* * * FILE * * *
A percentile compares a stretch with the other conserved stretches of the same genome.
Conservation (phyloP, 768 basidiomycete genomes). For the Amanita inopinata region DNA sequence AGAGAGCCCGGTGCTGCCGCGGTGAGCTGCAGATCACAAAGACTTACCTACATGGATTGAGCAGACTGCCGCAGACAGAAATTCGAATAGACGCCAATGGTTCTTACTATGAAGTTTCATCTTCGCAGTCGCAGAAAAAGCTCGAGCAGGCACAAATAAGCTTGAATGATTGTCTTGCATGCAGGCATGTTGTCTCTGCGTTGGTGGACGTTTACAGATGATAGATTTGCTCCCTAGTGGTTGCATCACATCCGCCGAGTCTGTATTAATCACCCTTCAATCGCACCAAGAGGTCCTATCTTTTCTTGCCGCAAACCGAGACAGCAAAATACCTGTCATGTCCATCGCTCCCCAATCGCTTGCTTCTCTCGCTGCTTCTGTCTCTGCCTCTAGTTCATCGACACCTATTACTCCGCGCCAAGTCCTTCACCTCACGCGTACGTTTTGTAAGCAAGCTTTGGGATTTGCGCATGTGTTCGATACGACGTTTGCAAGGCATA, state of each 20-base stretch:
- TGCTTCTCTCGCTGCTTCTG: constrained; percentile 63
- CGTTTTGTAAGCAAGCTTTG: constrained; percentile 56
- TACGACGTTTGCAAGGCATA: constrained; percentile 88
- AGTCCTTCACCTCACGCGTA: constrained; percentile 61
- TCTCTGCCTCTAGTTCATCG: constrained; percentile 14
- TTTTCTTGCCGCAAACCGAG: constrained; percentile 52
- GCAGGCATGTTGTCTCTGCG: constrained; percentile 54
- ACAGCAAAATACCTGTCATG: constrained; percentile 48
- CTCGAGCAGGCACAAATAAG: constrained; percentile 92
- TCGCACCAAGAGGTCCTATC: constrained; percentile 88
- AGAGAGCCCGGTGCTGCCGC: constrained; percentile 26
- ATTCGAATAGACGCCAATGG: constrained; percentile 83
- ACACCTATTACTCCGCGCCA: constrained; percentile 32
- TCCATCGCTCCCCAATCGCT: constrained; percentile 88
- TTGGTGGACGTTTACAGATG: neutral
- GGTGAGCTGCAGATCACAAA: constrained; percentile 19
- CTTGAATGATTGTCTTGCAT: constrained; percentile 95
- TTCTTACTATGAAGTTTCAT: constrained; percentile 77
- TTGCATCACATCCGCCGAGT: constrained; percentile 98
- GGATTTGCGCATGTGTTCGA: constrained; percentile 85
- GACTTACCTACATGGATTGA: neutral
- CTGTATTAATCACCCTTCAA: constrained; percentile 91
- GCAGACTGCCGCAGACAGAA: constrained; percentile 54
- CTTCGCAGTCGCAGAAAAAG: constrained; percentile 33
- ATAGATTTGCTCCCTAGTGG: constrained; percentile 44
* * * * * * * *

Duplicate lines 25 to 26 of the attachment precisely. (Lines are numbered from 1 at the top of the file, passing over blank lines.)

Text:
- GCAGACTGCCGCAGACAGAA: constrained; percentile 54
- CTTCGCAGTCGCAGAAAAAG: constrained; percentile 33